The Yankees finish in Houston. And, as has happened in every other city Mariano Rivera has bid farewell, he will get a sendoff there too. And an old friend will be part of that:
Rivera’s final goodbye ceremony will come in Houston, where the Yankees will play their last game of the regular season against the Astros. And that’s where things probably get a little awkward, at least for some people. For scheduled to take part in the pregame ceremony is none other than Roger Clemens, now a special front-office assistant for the Astros who was a teammate of Rivera’s in New York for five-plus seasons.
Not sure why that’s awkward given that Alex Rodriguez has been playing third base to Rivera’s right for several years and given that Andy Pettitte had his own Yankee Stadium farewell in front of Rivera just last weekend.
But as we have learned over the past few years, not all PED users are the created equally.
Yankees first baseman Greg Bird gave his team tons of confidence to hand him the everyday job at first base to start the 2017 regular season, batting .451/.556/1.098 with eight home runs in 51 spring at-bats. But he’s followed that up by hitting .107/.254/.214 through the first month of the regular season.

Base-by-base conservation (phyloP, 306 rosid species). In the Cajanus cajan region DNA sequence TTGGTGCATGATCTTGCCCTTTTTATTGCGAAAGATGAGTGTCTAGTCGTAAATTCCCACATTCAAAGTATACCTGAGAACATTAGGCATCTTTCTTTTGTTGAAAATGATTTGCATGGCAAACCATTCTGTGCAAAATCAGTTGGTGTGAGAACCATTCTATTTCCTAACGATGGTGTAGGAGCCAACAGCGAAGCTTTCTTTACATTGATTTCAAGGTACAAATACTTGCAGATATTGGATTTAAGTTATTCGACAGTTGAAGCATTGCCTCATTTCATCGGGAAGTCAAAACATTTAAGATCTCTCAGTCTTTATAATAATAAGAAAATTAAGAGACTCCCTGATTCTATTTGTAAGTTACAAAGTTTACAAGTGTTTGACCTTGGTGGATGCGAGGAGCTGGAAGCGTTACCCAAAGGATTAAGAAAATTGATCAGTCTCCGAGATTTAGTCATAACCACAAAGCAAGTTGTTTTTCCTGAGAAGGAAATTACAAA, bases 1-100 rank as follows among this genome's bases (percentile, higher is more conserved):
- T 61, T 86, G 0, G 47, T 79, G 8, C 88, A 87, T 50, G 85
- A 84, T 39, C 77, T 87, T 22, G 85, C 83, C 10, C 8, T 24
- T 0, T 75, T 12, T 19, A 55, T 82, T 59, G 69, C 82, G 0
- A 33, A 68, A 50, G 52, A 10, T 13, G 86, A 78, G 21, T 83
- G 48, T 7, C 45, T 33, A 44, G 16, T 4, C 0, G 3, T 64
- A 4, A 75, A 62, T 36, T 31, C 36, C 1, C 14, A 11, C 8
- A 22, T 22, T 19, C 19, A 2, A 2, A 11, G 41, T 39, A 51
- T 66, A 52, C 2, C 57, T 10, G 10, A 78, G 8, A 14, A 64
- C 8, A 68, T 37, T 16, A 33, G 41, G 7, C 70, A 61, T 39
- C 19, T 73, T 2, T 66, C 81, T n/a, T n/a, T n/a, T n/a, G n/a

GM Brian Cashman doesn’t have any intent to demote Bird back to Triple-A Scranton/Wilkes-Barre, MLB.com’s Bryan Hoch reports. Cashman said, “It’s not even an option for me in my mind right now, at all.”
Bird didn’t start Sunday’s game against the Orioles, a 7-4 loss in 11 innings. Lefty Wade Miley started for the Orioles, prompting manager Joe Girardi to put Chris Carter into the lineup at first base. If Bird isn’t able to figure things out, Carter might have an increased role on the team.
Rays starter Chris Archer threw his first pitch to Blue Jays outfielder Jose Bautista behind the slugger’s back with one out in the first inning of Sunday afternoon’s game in Toronto. Bautista and Archer then had a staredown. Home plate umpire Jim Wolf issued warnings to both teams. Bautista ultimately flied out to right field and he appeared to have a quick word with Archer on his way back to the dugout.
Archer could have been exacting revenge — euphemistically known as “protecting his teammate” — because Jays reliever Joe Biagini hit Rays outfielder Steven Souza in the seventh inning of Saturday’s game. Souza was forced to leave the game and underwent an X-ray, which came back negative. He was held out of Sunday’s lineup. Biagini’s pitch did not appear to be intentional.
The Jays won Sunday’s contest 3-1 with no further incident. The two clubs meet again in Tampa for a three-game series starting on May 5, so we’ll see if Sunday was the last of the bad blood between them.